Job fair attendees 'well-versed, very interested in what we have to offer'

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PITTSFIELD — Anthony Gilliam is taking the long route to bettering himself.

After bouncing around between Pittsfield, Boston and Springfield when he was younger, Gilliam found himself living on the streets three years ago, a situation he describes as "horrible."

On Wednesday, Gilliam put the past further behind him when he received a job offer from Mountain View Home Care of Pittsfield during the 13th BerkshireWorks Career Center Job Fair at Berkshire Hills Country Club.

"I couldn't believe it," said Gilliam, 21, who works as a personal care assistant but wants to be a registered nurse. He's a member of BerkshireWorks Youth Program. "I've come a long way to bettering my life."

Receiving a job offer on the spot at a job fair is rare, but Gilliam's enthusiasm and professionalism were the deciding factors.

"He was professional, courteous and anxious to work," said Mountain View representative Bonnie Eichorn.

"We have to vet him, so it's not like he's hired today." she said. "But if everything works out, he'll go to work on Monday."

At 4 percent, Berkshire unemployment is at its lowest level of the year, but about 290 job seekers attended Wednesday's four-hour event that featured 76 Berkshire employers, 10 more than last year, according to BerkshireWorks Business Services representative Stephanie Caporale.

The space only had room for 70 employers, but BerkshireWorks managed to squeeze in six late arrivals.

"We had some extra tables that they were using for something else, but we made it work," she said.

A large number of job seekers also came prepared for the positions that were available because BerkshireWorks posted the jobs that would be offered in advance, Caporale said.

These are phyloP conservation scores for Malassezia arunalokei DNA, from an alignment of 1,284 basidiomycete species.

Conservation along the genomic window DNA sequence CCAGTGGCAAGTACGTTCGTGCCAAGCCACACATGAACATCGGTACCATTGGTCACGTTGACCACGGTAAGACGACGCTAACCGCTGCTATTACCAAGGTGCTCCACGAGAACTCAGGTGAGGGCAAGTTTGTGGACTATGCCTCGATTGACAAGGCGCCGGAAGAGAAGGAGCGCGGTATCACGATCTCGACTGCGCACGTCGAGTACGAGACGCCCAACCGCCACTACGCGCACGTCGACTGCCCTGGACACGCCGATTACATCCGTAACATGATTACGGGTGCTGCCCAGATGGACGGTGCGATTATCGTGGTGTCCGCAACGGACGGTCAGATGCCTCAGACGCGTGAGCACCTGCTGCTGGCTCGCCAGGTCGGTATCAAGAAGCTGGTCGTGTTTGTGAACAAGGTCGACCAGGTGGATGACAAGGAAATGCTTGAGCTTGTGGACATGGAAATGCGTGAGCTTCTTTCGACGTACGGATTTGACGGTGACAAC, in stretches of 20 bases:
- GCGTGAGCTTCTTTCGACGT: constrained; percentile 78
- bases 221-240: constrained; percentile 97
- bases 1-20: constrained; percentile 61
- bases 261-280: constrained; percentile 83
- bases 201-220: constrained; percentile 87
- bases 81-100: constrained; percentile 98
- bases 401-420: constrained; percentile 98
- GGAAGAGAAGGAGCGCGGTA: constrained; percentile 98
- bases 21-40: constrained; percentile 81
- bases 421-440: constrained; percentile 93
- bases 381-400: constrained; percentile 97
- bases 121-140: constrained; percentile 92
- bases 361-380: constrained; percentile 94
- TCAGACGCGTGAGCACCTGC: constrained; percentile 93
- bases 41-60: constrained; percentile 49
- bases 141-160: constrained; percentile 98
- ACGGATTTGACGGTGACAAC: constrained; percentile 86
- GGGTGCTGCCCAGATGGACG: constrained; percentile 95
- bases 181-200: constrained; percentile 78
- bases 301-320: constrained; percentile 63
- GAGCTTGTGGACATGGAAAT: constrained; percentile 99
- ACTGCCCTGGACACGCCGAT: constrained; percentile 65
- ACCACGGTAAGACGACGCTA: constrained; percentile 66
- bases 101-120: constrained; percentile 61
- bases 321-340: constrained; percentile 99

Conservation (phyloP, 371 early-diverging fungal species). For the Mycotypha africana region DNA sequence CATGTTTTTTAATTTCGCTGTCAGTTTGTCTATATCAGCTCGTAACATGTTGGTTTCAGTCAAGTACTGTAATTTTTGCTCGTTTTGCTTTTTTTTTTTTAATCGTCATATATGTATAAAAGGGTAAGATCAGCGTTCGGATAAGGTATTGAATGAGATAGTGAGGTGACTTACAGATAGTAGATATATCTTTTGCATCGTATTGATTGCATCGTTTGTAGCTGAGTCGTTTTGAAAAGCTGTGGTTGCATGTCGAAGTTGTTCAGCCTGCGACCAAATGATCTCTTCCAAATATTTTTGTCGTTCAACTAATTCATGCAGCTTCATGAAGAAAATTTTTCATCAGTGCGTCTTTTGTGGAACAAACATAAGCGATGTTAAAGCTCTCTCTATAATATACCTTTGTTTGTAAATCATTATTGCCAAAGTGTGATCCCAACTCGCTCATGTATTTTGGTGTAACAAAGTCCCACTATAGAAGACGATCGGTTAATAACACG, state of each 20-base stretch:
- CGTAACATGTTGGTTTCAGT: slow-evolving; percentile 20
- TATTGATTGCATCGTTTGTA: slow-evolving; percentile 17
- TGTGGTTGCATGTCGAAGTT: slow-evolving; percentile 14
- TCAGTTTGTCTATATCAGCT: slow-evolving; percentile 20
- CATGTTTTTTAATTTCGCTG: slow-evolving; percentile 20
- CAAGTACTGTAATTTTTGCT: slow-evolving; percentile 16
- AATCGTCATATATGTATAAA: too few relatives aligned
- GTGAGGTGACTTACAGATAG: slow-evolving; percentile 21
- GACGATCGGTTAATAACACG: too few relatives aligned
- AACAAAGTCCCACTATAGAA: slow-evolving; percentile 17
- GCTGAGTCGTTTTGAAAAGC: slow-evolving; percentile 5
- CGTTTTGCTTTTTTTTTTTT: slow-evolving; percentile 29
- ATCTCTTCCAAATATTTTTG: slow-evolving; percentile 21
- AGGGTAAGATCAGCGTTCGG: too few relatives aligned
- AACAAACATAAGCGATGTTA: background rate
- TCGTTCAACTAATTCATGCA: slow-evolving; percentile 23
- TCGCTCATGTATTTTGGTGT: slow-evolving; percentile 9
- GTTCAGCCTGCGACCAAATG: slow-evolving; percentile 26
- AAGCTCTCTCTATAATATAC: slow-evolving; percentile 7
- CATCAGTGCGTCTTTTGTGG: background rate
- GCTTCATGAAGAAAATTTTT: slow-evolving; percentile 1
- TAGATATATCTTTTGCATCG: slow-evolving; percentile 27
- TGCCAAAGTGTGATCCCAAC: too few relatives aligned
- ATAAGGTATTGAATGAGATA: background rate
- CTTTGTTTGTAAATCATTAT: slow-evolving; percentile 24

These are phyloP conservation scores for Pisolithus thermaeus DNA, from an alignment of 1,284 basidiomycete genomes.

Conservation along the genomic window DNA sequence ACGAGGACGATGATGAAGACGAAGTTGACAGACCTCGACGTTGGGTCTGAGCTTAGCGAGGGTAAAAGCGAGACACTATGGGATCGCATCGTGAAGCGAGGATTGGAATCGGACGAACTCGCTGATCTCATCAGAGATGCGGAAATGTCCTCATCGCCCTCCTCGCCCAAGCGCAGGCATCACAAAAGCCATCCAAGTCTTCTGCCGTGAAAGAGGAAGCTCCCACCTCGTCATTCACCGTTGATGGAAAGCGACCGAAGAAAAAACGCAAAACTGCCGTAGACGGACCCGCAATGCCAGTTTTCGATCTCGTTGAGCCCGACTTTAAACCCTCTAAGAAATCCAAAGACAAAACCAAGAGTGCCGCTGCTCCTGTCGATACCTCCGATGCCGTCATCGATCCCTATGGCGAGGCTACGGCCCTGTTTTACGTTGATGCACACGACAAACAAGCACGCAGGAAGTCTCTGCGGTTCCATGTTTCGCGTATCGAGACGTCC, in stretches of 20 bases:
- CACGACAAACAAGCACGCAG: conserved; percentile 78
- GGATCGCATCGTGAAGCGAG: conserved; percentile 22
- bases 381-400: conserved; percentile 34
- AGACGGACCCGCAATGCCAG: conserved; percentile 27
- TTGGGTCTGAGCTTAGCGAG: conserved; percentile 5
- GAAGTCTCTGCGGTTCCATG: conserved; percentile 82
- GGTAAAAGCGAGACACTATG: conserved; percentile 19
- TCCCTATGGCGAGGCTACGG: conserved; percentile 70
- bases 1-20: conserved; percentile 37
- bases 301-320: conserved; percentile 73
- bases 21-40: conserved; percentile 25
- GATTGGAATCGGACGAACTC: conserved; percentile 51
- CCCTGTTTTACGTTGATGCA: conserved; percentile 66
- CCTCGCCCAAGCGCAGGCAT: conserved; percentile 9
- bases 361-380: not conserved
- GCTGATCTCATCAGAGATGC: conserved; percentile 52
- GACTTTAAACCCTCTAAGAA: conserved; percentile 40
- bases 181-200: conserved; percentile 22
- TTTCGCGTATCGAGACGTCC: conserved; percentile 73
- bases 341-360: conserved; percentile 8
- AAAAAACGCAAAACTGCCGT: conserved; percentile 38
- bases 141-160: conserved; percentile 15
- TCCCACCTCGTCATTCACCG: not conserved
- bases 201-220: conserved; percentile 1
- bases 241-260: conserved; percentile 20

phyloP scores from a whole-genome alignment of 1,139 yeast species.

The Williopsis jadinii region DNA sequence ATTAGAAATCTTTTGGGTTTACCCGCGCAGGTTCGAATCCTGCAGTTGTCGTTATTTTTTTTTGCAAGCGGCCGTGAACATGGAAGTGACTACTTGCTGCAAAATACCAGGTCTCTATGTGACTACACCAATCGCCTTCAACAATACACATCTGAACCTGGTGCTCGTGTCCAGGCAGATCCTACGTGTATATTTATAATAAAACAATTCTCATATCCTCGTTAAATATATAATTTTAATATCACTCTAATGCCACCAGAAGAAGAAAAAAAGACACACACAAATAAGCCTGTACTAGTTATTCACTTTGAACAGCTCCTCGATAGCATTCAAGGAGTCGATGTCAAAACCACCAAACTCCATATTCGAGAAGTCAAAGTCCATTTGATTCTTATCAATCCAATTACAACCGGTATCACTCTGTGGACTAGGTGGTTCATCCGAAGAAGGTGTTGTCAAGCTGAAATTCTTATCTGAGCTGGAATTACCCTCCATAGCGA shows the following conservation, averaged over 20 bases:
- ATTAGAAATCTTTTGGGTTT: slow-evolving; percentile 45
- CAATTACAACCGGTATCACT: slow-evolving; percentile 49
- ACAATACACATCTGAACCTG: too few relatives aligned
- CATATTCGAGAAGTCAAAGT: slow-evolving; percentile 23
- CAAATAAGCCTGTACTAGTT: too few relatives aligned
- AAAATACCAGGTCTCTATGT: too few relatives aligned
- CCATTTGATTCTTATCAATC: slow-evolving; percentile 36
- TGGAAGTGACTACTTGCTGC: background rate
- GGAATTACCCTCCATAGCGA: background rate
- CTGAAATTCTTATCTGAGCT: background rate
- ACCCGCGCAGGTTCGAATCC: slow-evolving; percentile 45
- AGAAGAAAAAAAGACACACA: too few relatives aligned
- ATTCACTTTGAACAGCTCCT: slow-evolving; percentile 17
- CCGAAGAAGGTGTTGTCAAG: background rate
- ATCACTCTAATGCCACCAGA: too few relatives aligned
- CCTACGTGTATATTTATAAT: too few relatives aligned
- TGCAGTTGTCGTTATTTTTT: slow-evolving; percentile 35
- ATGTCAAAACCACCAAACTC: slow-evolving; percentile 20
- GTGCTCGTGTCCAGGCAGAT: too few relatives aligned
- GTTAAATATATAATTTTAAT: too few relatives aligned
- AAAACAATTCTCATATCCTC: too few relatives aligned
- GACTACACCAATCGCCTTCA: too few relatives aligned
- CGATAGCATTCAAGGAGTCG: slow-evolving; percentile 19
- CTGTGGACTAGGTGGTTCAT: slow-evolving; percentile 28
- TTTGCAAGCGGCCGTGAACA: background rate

Company representatives said they noticed a difference in this year's attendees.

"Well-versed, very interested in what we have to offer," said Michelle Baity, the human resources director at Berkshire Families and Individual Resources in North Adams.

"In the past, it seemed like people were on a shopping expedition," Baity said. "Now it seems like they're really asking questions and are very engaged."

"They're a lot more involved than in years past," said Melissa Benoit of Jiminy Peak Mountain Resort in Hancock.

But being prepared only gets a jobseeker so far,

"You still have to get in the door," said Tom Pytko, 53, of Pittsfield. Recently self-employed, Pytko has previously worked for a variety of Berkshire manufacturing companies.

"I heard about this on the radio. It's tough to find good work in Berkshire County."

Rodney Lynch of Pittsfield can relate. The 52-year-old said he has been unable to find steady employment since moving to Pittsfield from Raleigh, N.C., with his girlfriend last year. Like Gilliam, Lynch is also involved in a BerkshireWorks employment program.

"I have metal in my knee to my hip," Lynch said. "Any young boy can run circles around me on a good day."

Lynch said he wasn't looking for anything in particular.

"I hope a person can give me a break," he said.

Reach Business Editor Tony Dobrowolski at 413-496-6224.




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